Christina Miller

Education: Psychology/Sociology, Southwest Baptist University (2000), MSW, Missouri State University (2002), Ph.D. in Social Work, Florida State University (2009)

Research Interests: Transition Services for Youth with Disabilities, Experiential Learning, Community-Based Participatory Research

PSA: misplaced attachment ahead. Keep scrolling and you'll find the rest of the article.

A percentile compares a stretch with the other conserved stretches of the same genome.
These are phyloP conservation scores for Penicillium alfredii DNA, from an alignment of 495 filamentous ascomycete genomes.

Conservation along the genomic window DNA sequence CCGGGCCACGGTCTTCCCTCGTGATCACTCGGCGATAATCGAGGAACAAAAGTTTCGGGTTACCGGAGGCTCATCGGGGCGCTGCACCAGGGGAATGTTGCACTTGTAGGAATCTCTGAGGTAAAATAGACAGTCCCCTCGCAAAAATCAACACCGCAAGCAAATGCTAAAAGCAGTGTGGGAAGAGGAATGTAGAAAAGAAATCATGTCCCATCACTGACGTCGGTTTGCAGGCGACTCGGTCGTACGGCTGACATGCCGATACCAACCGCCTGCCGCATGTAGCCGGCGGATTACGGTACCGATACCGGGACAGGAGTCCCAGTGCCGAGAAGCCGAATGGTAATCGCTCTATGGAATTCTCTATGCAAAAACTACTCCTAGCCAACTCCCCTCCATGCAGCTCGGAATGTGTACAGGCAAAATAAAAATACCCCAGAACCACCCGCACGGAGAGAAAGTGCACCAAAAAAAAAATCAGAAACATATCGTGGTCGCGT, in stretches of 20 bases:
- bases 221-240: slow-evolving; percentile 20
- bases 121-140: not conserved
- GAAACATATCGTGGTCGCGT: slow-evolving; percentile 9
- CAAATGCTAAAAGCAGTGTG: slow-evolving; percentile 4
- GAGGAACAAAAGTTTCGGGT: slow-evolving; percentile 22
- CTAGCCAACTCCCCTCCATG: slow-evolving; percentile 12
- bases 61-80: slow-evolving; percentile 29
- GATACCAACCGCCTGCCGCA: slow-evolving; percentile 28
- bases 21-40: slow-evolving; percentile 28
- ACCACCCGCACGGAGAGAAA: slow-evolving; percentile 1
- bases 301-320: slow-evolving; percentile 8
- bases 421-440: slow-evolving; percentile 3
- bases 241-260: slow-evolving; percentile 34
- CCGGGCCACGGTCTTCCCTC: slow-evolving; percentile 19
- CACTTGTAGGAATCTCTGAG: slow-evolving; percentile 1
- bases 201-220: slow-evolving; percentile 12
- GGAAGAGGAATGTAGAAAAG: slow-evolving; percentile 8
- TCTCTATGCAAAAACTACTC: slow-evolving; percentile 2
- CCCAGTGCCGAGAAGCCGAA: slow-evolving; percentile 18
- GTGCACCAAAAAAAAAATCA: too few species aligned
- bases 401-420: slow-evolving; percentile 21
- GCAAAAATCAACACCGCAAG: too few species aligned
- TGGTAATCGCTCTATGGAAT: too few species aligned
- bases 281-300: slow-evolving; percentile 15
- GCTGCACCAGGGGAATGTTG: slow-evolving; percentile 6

I received my undergraduate degree from Southwest Baptist University with a double major in Psychology and Sociology and then went on to Missouri State University to complete a two-year full- time MSW with a focus on Family Health. I worked as a service-coordinator for the Missouri Department of Mental Retardation and Developmental Disabilities and then took a job as a school social worker for the Willard School District in southwest Missouri. After completing the requirements for a clinical license, I began the PhD program at Florida State University and graduated in the summer of 2008. I accepted a position as an assistant professor in the school of social work at the University of Oklahoma and have been teaching Generalist Practice courses for undergraduate and graduate students, working with the practicum program, and teaching electives. In July 2014 I accepted the position of Undergraduate Program Coordinator and look forward to the challenges and opportunities of this new position. I have collaborated with outstanding faculty from across the university on funded projects and publications. One very exciting project I facilitated early in my tenure with OU was the GirlPower Photovoice Project. This project was funded through an INBRE Seed Grant and this campus/community collaboration has led to one peer-reviewed article, a peer-reviewed book chapter, and several national presentations. I am working closely with faculty in the College of Education on a project funded through the Faculty Challenge grant program. We have surveyed special education students across the state of Oklahoma for three years to assess the impact of technology training on the students’ self-determination and post-school plans. I have also supported the work of the Southern Plains Indian Adult Protection Team to analyze data collected through a Delphi Study assessing the factors that contribute to elder abuse among the tribes of the Southern Plains. We currently have one manuscript under review and have presented the findings at multiple national conferences. Two years ago, I joined the efforts of a new interprofessional collaboration at the Health Sciences Center to bring interprofessional education to that campus. Our work is funded through the Wisdom Family Foundation and we have two years of funding to bring together students from all the disciplines at HSC as well as social work students from Norman campus to learn to provide care in interprofessional teams.

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